Alden house a ‘landmark’

Written by Administrator
 | Tuesday, 04 August 2009 22:25

John and Priscilla Alden have always been a part of Duxbury’s history. This weekend, they became part of America’s.

Saturday marked a historic day in the annals of the Alden family. The homestead of their progenitors, Pilgrims John and Priscilla Alden, was recognized as a National Historic Landmark, joining an elite company of sites.

For the small group of people who worked on obtaining the designation, John and Priscilla’s descendants known as the Alden “Kindred,” the application process was a labor of love, a project among “cousins,” as the Kindred are known to refer to each other.

Tom McCarthy, Alden descendant and history professor at the US Naval Academy, wrote the application that had to be submitted to the National Park Service. Although the site was already listed on the National Historic Register (a list of about 80,000 sites nationwide) the designation as a National Landmark, a group of less than 2,500 sites across the country, is a far more prestigious honor.

“It’s a promotion,” said McCarthy, who added that people often confuse the two distinctions.

The first steps to the honor were taken around 2003-2004, McCarthy said.

Jim Baker had just become curator of the house, and was doing some research on his own, along with another Alden descendent who has previously worked on colonial architecture at Williamsburg.

McCarthy, a kindred member himself, started to work on preparing an application for landmark status, at the urging of his friend and mentor, National parks advocate Robin Winks.

“He strongly encouraged me to get the process started,” McCarthy said. “It was a lucky confluence of people being involved.”

McCarthy spoke to the complication of the process, noting that the most visible aspect of the site, the circa 1700 house located on Alden Street, is perhaps the least important.

First and foremost is the cultural impact the Alden story has had on American culture. John Alden, the barrel maker on the Mayflower, decided to throw his lot in with the settlers and even –– as postulated by John Adams, an Alden descendent –– may have been the first man to set foot on Plymouth Rock. Another Alden descendent, poet Henry Wadsworth Longfellow, immortalized John and Priscilla in his work “The Courtship of Myles Standish,” Priscilla’s words to Alden, then acting as an intermediary for Pilgrim military leader Standish, “Speak for thyself John,” established the Aldens as the archetypical Pilgrim couple. Their names were taught in history classes and even graced the labels of cookies.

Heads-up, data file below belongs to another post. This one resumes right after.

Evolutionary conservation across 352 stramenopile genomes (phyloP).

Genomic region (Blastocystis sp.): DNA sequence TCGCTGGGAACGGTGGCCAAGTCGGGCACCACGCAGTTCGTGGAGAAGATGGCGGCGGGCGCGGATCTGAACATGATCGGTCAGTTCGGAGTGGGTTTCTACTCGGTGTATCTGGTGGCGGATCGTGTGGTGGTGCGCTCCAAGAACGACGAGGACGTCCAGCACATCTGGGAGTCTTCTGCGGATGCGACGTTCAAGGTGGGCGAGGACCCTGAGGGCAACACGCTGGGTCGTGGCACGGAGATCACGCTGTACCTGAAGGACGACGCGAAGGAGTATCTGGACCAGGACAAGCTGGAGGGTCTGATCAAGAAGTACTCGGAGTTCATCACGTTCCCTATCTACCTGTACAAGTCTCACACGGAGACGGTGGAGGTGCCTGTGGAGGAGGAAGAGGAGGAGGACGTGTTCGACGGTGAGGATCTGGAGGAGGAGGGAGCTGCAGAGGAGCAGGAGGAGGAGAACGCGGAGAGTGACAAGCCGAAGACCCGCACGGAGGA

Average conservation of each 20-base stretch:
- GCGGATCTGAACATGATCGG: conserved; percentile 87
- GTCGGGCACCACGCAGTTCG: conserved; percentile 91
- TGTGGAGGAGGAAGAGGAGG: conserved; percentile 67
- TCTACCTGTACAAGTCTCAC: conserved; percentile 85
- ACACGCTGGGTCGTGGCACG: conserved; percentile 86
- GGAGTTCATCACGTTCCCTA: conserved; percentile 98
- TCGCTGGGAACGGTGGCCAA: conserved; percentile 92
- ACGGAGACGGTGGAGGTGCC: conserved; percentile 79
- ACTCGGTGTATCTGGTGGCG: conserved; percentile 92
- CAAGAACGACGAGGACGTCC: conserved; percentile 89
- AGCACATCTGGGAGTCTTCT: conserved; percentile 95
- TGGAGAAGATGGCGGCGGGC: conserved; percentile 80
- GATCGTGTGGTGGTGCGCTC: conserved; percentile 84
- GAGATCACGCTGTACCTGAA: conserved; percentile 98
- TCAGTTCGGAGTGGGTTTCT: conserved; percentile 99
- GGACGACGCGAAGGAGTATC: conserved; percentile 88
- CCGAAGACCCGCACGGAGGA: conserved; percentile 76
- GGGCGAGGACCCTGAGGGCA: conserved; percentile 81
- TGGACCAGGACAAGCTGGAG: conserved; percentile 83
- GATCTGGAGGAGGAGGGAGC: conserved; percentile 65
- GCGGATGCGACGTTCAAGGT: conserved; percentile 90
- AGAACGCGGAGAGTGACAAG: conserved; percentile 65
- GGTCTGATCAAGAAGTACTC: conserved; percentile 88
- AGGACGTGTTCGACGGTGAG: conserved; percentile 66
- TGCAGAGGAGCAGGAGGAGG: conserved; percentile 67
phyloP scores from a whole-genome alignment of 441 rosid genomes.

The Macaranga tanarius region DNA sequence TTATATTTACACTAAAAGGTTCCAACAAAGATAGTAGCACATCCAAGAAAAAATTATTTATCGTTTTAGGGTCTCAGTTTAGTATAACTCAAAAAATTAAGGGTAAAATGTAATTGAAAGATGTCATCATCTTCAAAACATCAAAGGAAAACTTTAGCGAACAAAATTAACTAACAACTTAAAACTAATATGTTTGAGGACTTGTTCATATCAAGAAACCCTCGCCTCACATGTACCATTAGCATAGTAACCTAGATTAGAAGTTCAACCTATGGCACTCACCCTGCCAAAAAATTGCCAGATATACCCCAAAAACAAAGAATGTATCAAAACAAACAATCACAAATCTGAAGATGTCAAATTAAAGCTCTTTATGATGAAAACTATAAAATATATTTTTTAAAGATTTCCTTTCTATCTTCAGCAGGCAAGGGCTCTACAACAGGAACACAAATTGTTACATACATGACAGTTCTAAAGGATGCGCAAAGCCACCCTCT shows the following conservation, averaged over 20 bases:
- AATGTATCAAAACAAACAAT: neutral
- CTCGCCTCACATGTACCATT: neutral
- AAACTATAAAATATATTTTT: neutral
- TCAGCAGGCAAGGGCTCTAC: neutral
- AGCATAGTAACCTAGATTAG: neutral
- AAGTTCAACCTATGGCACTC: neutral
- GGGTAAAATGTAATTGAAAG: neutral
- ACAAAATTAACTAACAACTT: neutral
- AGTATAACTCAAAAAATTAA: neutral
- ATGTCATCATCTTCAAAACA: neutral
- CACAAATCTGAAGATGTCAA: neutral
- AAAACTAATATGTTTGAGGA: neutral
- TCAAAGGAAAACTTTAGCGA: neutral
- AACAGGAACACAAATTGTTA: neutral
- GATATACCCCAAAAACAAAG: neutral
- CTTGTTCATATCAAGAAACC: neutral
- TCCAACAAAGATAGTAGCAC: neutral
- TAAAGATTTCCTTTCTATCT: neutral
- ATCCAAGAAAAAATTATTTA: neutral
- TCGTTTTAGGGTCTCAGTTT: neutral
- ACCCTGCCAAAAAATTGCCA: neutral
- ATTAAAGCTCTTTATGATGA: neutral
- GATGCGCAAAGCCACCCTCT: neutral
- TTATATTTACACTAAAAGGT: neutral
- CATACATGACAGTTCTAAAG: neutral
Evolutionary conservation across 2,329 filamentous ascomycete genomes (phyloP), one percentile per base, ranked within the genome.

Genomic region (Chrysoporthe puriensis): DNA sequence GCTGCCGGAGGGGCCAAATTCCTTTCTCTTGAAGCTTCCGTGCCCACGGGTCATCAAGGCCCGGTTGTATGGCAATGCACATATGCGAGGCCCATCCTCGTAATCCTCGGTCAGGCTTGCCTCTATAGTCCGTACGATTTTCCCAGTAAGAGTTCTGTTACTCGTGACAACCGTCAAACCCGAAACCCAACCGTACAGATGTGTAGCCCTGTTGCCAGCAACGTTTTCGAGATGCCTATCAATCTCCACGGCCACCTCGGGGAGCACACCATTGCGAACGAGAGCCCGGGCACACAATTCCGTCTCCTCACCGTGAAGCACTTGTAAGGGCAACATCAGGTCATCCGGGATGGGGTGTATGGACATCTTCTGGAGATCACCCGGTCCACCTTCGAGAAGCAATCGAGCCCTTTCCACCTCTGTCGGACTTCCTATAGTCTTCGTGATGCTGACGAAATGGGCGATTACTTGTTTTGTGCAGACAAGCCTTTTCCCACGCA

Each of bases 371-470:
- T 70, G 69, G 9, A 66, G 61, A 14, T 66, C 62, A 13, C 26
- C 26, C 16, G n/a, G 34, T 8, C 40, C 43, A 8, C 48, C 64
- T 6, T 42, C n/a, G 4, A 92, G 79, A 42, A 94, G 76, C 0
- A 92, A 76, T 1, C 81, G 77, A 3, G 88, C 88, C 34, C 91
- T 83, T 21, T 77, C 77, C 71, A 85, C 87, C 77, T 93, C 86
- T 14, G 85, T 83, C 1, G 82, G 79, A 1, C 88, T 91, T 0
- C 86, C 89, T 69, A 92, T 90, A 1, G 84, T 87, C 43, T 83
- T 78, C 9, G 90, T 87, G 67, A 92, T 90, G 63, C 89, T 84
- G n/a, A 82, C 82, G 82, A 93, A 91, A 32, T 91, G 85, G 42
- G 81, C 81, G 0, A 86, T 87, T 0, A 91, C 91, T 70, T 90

“They are the best known and most recognizable depiction of the Pilgrims as a whole,” said Baker.

“All Americans had that as part of their cultural back ground,” McCarthy added. “They’ve become the symbolic Pilgrims.”

Also included in the landmark designation is the site of the original Alden home, located several hundred feet away from the existing house behind the school athletic fields. The original site was excavated in 1960, and artifacts were found that shed light on how the original Pilgrims lived.

The site also serves as a sort of monument to genealogy, a testament to the dedication of the Alden Kindred to keeping their shared heritage alive. John and Priscilla had ten children, 70 grandchildren and 400 great-grandchildren. Their descendants include names like Adams and Longfellow, as well as New York Times publisher Arthur Sulzberger, actor Orson Welles, poet and newspaper editor William Cullen Bryant and former Vice President Dan Quayle.

All of these things together earned the site the historical honor.

“There’s no single site, outside of Plymouth Rock, that pulls it all together like this one,” said Baker.

Maryanne Peaks of the National Park Service came to Duxbury Saturday afternoon to bestow the honor at the Alden Kindred’s annual meeting.

“The federal government recognized what all of you have long appreciated,” she said.

Selectmen Betsy Sullivan also spoke at the ceremony on behalf of the town. She called the site “part of the fabric of what makes Duxbury such a wonderful place to live.”

“Thank you for being part of our history,” she told the crowd.